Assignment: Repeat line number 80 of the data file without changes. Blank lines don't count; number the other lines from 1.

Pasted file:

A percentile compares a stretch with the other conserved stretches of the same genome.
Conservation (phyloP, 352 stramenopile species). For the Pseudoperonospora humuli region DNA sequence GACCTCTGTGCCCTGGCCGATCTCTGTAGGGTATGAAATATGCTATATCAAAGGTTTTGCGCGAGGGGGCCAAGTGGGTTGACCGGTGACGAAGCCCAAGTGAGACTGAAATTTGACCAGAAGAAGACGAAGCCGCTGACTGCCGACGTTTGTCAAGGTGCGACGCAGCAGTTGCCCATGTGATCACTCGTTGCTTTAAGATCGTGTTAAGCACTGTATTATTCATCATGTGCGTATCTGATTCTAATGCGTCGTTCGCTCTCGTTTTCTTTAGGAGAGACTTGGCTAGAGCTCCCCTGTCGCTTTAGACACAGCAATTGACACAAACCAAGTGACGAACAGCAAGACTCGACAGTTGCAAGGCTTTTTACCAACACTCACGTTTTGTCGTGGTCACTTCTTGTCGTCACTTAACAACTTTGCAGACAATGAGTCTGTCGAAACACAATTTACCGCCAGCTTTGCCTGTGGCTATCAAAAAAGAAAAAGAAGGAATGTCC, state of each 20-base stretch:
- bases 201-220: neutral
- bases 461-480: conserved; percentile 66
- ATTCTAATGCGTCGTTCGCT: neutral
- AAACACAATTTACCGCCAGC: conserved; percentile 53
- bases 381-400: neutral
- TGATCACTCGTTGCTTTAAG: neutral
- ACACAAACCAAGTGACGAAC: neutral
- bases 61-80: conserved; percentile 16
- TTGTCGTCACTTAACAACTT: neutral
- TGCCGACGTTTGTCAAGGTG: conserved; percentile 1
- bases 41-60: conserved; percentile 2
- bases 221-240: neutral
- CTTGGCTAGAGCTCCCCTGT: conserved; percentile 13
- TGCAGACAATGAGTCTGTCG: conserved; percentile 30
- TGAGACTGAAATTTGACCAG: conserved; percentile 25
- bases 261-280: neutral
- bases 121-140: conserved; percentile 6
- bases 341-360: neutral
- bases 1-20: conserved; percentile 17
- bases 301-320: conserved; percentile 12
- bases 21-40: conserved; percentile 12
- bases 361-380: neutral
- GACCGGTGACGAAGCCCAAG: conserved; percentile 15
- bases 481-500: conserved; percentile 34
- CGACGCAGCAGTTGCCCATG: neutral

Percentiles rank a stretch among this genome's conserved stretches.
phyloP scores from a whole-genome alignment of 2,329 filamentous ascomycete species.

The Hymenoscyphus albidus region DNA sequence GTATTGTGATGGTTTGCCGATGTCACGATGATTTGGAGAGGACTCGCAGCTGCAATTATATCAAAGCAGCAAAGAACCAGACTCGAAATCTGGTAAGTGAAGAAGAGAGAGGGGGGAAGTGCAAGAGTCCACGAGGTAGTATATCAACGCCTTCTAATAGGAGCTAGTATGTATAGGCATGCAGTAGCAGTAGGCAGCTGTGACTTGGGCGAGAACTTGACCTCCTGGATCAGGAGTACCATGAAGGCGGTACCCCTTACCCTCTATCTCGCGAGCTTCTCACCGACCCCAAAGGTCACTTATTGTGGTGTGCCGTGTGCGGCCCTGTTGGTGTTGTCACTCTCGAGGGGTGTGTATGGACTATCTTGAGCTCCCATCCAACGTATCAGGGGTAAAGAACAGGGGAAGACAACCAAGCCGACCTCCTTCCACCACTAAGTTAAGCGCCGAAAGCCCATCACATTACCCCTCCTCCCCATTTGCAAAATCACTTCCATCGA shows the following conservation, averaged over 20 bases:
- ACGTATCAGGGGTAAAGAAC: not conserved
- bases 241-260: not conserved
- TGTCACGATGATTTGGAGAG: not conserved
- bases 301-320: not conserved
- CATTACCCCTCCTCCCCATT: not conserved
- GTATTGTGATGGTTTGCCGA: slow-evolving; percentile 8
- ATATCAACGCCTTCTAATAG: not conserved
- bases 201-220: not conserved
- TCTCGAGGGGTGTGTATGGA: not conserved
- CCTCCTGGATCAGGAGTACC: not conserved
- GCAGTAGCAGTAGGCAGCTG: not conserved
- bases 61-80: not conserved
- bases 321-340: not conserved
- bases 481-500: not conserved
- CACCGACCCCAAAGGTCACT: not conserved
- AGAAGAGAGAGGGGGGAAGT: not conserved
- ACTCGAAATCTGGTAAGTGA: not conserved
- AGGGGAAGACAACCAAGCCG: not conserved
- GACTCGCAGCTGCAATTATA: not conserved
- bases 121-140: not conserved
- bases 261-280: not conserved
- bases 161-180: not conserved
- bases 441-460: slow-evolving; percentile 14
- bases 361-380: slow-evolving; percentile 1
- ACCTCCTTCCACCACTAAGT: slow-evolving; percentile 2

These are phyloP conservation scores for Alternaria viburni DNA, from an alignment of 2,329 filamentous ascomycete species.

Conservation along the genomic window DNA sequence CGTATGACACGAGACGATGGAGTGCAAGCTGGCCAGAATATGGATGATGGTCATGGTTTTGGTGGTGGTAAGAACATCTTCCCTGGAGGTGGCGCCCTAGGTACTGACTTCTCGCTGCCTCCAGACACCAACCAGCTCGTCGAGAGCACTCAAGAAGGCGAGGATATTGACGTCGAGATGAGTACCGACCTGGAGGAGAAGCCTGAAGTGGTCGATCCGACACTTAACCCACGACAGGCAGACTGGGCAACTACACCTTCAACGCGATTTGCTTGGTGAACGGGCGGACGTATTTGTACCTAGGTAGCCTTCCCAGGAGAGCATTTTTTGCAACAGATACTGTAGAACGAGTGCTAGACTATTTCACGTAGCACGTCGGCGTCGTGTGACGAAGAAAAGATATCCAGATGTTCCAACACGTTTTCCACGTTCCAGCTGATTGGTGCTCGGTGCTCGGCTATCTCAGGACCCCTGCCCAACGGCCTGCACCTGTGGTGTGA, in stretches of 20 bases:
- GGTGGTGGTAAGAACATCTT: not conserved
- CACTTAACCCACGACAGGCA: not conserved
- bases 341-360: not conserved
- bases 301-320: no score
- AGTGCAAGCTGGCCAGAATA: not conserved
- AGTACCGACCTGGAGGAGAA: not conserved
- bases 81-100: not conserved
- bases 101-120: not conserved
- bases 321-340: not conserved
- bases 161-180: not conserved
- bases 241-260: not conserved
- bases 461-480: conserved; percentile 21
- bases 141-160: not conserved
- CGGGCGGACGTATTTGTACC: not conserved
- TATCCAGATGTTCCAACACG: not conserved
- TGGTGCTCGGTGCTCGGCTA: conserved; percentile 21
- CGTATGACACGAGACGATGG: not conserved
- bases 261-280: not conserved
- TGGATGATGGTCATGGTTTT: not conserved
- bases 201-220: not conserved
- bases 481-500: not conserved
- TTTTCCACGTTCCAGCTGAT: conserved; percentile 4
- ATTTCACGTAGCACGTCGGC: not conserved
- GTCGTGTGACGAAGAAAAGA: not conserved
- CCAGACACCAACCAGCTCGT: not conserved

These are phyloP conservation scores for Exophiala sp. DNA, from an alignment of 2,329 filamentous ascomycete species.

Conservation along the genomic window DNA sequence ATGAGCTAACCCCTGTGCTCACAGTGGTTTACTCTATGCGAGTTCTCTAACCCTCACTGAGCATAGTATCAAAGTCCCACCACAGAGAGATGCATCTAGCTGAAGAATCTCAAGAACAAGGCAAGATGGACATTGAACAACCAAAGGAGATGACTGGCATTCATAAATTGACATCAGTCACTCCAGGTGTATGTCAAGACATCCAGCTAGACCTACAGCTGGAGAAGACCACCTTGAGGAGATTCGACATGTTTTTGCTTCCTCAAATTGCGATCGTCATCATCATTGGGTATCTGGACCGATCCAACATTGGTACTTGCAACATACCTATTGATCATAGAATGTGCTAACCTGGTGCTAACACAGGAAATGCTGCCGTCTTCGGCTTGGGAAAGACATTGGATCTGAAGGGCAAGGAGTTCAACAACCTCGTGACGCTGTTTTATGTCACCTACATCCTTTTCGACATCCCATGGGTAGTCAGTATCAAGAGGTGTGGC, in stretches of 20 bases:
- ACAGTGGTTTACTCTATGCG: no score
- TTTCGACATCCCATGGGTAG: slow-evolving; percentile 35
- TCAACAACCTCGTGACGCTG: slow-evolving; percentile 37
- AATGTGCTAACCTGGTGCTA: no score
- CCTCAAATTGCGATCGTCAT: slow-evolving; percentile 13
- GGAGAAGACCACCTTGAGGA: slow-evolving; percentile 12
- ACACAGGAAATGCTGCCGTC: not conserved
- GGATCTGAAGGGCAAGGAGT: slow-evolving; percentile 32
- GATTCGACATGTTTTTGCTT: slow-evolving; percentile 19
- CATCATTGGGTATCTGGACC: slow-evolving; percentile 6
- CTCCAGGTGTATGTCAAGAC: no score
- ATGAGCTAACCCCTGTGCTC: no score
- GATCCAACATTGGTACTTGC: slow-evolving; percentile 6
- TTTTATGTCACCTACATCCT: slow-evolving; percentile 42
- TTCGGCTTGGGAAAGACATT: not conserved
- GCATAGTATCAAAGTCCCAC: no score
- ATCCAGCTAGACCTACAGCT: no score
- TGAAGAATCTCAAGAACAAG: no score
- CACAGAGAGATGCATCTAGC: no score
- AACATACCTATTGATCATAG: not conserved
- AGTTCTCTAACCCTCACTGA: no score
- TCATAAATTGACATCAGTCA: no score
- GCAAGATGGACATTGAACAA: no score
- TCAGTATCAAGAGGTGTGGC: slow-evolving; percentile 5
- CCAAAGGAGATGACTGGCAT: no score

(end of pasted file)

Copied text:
- ATTTCACGTAGCACGTCGGC: not conserved